The Greek government believes a deal with international creditors on its current debt pile is just around the corner, potentially paving the way for the embattled euro zone economy to finally stand on its own.
“I think we will achieve a very, very good result very soon,” Dimitris Tzanakopoulos, the Greek minister of state who is also the Greek government spokesperson, told CNBC in Athens on Monday.
“We will have an agreement before the end of the program. This is very important for us in order to be able to refinance our debt without official sector support, I think this is a precondition in order for us to do that,” Tzanakopoulos told CNBC.
The issue is highly contentions in Europe. Germany and institutions such as the European Stability Mechanism, which is a fund that helps euro zone countries that need to borrow, argue that Greek debt is sustainable in the coming years and it is therefore not a priority for creditors.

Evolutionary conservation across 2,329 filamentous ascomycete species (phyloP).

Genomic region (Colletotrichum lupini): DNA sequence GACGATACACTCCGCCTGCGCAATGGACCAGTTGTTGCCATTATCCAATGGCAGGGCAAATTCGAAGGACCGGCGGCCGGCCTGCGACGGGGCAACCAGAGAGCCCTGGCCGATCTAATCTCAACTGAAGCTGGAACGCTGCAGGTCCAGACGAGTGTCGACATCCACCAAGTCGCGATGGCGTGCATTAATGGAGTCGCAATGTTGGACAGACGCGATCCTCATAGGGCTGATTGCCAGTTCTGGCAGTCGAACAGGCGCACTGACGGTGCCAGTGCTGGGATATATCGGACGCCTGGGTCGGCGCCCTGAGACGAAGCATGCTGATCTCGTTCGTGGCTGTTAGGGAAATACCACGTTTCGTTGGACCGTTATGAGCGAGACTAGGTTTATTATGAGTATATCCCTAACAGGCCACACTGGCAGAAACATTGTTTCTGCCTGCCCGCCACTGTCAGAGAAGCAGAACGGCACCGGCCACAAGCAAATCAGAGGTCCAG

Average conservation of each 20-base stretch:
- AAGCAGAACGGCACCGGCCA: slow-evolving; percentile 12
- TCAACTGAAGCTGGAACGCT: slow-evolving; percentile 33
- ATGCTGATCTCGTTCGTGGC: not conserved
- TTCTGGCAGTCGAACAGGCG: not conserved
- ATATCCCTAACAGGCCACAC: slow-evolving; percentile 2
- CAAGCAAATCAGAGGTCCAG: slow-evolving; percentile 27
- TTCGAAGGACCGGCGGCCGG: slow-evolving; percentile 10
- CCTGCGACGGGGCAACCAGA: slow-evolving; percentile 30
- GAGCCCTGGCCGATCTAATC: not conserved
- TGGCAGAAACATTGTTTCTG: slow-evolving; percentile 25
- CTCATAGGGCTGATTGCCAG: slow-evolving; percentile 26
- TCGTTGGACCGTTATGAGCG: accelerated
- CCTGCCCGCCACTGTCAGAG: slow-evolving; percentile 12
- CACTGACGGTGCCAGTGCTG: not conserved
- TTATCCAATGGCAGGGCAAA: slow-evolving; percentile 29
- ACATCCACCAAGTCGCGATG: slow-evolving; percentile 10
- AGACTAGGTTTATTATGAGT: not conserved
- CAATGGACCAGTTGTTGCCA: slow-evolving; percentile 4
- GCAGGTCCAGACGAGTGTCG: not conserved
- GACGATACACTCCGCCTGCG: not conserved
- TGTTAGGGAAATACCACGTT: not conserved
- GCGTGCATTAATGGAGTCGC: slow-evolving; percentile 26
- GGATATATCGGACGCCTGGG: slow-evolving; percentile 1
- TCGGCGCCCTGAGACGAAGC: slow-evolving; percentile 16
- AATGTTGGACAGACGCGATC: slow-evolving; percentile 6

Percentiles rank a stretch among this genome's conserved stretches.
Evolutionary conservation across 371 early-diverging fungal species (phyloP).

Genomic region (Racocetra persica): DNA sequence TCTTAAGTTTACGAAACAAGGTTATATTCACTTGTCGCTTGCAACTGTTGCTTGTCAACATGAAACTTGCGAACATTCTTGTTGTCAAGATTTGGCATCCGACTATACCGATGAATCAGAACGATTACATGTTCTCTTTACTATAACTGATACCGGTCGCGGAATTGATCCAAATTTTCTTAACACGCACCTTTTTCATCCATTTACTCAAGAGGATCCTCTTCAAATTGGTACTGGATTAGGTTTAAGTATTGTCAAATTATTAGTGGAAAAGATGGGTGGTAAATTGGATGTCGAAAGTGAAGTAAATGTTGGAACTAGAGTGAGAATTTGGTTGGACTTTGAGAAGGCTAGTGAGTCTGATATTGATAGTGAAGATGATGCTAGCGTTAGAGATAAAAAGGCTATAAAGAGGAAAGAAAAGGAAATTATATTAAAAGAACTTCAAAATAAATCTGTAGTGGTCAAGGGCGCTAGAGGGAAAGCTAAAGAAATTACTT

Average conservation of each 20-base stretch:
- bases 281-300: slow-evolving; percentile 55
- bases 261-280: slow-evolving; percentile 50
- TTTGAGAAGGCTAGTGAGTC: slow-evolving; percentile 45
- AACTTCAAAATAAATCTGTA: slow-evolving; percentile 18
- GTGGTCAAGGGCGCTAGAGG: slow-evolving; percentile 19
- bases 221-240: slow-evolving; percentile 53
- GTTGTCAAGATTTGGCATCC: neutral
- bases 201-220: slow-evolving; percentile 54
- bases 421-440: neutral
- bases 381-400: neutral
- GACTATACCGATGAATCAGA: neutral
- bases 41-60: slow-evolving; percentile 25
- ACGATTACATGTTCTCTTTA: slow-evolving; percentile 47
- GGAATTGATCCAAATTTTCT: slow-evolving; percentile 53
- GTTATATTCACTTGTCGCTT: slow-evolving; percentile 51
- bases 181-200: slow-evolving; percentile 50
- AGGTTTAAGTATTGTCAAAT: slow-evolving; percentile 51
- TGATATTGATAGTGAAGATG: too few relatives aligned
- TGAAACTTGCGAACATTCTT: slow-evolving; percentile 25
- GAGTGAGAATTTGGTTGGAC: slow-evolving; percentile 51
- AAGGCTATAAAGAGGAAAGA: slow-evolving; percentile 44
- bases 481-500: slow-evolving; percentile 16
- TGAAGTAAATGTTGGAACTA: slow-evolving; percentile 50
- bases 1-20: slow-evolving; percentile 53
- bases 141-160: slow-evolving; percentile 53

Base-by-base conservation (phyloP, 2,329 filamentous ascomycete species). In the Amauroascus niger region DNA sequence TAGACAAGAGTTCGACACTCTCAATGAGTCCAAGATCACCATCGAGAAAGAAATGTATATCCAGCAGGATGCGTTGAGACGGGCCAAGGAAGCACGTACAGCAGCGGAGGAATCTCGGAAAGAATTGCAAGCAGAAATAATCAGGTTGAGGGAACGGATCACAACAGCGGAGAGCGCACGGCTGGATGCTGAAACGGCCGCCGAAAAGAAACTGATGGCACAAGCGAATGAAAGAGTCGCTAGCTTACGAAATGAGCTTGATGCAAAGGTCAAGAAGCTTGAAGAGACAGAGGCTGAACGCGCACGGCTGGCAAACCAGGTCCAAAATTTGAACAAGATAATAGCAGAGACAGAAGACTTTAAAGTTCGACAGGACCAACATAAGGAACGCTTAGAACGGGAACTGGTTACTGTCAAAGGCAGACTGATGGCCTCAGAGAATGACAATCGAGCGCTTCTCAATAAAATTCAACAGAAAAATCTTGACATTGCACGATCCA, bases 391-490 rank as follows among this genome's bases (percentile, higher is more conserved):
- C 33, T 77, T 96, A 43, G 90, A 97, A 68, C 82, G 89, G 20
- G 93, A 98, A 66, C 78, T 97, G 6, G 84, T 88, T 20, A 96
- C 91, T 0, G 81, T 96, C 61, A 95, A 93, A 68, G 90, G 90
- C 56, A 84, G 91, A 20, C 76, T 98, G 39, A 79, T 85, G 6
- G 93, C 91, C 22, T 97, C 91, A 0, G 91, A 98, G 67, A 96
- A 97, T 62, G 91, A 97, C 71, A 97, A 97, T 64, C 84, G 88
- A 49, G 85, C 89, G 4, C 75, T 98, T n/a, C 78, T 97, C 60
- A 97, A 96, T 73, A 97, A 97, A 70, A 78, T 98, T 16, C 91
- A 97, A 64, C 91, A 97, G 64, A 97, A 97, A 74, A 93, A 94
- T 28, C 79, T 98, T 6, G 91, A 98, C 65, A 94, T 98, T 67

“Europe, in the last months, has been quite destabilized not only because of Brexit, but Germany has no government and this is of course a concern,” Tzanakopoulos added, noting that Greece needs a German government in order to continue progressing with all the bailout-related questions.
Earlier on Monday, Dimitris Papadimitriou, Greece’s minister of economy, told CNBC that European leaders have recognized that something has to happen with the Greek debt.
“Even the outgoing (German) Finance Minister (Wolfgang) Schaeuble indicated that, in fact, Greece has done what it was supposed to do and more, and therefore we have to deal with the Greek debt,” Papadimitriou said.